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Scanning Tunneling Microscope
The incredible advance in microscopy of being able to see
objects as tiny as individual atoms was achieved by physicists
Heinrich Rohrer and Gerd Karl Binnig. The pair developed the
scanning tunneling microscope in 1981 while working for IBM
in Zurich, Switzerland.
Binnig was born in Frankfurt, Germany, on July 20, 1947.
He studied physics at J.W. Goethe University, where he completed
his bachelor's degree in 1973 and his doctoral degree in 1978.
That year he accepted a position with IBM's Research Laboratory
in Zurich, working with the physics research group.
Born in Buchs, Switzerland on June 6, 1933, Rohrer earned
his bachelor’s degree in physics from the Swiss Federal
Institute of Technology in Zurich in 1955 and his doctoral
degree in 1960. He traveled to the United States to do post-doctoral
research with Rutgers University and returned to Switzerland
in 1963 where he also joined IBM’s Zurich lab.
There the men met and began working together. It would be
more than a decade before their efforts would result in the
powerful breakthrough in research technology that they have
become famous for. The scanning tunneling microscope, or STM,
has the power to form an image of individual atoms on a metal
or semiconductor surface. The way it works is to scan the
tip of a needle, or “probe,” just a few atomic
diameters above the surface of the material. A voltage is
applied between the tip of the probe and the surface, and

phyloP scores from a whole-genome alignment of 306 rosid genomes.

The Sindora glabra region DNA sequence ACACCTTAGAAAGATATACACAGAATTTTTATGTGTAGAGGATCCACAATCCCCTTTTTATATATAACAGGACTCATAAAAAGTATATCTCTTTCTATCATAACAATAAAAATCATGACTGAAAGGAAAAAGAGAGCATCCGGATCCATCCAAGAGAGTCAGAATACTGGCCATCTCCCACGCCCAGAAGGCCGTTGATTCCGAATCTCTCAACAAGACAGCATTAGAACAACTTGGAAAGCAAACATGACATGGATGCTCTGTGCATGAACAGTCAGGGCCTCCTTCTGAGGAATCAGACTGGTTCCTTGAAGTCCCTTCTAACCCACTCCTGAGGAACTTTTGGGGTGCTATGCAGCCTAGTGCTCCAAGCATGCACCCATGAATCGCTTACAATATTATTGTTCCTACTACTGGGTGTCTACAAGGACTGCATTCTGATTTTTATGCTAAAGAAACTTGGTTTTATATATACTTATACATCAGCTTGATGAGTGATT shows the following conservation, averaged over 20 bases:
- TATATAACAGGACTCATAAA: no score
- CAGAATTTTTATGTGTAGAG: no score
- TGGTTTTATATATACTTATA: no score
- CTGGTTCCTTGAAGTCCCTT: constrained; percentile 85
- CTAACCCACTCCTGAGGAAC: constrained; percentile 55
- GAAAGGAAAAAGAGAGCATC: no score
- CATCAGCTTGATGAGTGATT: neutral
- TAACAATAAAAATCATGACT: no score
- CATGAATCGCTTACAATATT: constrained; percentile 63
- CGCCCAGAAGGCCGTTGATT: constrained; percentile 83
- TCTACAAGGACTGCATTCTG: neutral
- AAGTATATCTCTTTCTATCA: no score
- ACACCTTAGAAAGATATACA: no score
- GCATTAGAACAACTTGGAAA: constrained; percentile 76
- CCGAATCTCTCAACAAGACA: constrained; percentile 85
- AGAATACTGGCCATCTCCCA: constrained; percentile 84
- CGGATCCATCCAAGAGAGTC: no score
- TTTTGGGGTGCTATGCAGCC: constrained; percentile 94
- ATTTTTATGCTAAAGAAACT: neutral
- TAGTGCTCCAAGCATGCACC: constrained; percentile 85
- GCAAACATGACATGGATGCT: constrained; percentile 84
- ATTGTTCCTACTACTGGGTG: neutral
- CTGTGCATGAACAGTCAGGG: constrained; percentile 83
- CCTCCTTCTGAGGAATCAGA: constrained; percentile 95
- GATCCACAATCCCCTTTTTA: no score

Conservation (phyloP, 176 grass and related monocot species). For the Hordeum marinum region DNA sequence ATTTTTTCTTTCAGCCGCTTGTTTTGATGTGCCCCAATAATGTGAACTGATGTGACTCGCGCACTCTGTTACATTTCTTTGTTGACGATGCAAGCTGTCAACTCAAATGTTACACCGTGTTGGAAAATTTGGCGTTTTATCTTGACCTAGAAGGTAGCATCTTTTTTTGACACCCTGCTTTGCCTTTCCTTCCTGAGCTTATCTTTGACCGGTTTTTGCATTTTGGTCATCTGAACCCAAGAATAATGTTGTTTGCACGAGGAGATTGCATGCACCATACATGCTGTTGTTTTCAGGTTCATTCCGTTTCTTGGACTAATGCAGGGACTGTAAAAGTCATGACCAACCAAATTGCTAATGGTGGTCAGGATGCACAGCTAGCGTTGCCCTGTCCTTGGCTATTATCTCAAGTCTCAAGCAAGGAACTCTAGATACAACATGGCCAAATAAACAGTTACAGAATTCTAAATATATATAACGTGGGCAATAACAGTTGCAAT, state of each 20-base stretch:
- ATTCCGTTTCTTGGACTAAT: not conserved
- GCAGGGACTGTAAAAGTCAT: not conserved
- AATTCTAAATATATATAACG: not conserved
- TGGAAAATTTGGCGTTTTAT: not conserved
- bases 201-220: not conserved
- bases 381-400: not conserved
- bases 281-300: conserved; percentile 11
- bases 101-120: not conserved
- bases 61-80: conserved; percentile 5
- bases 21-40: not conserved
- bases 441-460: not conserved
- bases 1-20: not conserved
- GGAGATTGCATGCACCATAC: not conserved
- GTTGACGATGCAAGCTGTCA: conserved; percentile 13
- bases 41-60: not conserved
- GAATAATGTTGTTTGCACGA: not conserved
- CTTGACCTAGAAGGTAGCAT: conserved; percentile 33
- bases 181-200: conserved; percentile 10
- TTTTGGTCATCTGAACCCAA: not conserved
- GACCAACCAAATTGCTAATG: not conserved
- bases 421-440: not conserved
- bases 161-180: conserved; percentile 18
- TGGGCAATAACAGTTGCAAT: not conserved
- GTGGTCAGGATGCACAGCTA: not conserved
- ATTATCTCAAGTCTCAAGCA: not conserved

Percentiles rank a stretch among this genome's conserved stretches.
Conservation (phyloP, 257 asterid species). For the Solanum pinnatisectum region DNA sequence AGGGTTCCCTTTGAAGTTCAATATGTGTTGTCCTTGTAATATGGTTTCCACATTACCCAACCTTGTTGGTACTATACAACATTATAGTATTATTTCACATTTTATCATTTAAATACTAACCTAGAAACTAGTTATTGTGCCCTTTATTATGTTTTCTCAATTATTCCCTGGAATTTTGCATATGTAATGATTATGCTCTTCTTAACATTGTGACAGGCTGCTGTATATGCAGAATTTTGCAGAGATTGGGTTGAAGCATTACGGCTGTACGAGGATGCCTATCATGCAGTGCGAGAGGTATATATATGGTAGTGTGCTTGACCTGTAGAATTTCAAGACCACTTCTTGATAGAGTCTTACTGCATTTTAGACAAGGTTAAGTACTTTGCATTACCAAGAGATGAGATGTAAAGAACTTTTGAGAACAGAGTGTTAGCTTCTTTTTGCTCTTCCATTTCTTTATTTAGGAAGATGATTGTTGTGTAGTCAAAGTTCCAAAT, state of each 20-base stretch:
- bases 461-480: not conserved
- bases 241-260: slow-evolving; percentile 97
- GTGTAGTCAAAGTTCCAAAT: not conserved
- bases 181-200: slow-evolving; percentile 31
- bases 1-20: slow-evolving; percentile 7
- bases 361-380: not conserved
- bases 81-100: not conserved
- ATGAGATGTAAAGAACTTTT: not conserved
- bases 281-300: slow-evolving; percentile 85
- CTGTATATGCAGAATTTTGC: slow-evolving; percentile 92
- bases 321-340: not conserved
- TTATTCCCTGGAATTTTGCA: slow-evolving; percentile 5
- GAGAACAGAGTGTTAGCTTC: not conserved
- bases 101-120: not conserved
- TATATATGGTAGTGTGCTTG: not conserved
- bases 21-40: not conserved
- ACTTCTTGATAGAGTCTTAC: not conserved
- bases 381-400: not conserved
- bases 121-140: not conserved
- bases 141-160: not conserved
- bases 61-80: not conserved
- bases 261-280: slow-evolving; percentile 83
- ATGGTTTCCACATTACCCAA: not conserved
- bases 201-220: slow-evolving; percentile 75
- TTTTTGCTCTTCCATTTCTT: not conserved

as a current begins to flow between them, the STM can determine
minute variations in the distance electrons travel and save
this information in a data file. With this data the STM can
produce an image of the electrical topography of the surface.
In this way, the STM can “see” atomic-scale
objects up to 1/25th the diameter of a typical atom. By creating
three-dimensional profiles of a surface, the device can help
researchers in a variety of ways including determining size
and form of molecules, observing defects and abnormalities
on a surface, even discovering how chemicals interact with
a material. The STM quickly became standard equipment in laboratories
throughout the world, in fields as diverse as molecular biology,
metallurgy, chemistry and semiconductor science.
For their work, Binnig and Rohrer were honored with numerous
awards including the German Physics Prize, the Otto Klung
Prize, and the Hewlett Packard Prize, the King Faisal Prize.
In 1986, they were awarded the Nobel Prize in Physics along
with German scientist Ernst Ruska, who designed the first
In 1985, Binnig relocated to IBM's Almaden Research Center
in San Jose, California. There he and a team of researchers
invented the atomic force microscope, which allows scientists
to map non-electrically conducting surfaces as well. He was
a visiting professor at Stanford University from 1987 to 1988
and appointed an IBM Fellow in 1987. He continues to work
for IBM’s research arm.
Rohrer became an IBM Fellow in 1986 and managed the physical
sciences department at the Zurich Research Laboratory from
1986 to 1988. He retired from IBM in July 1997.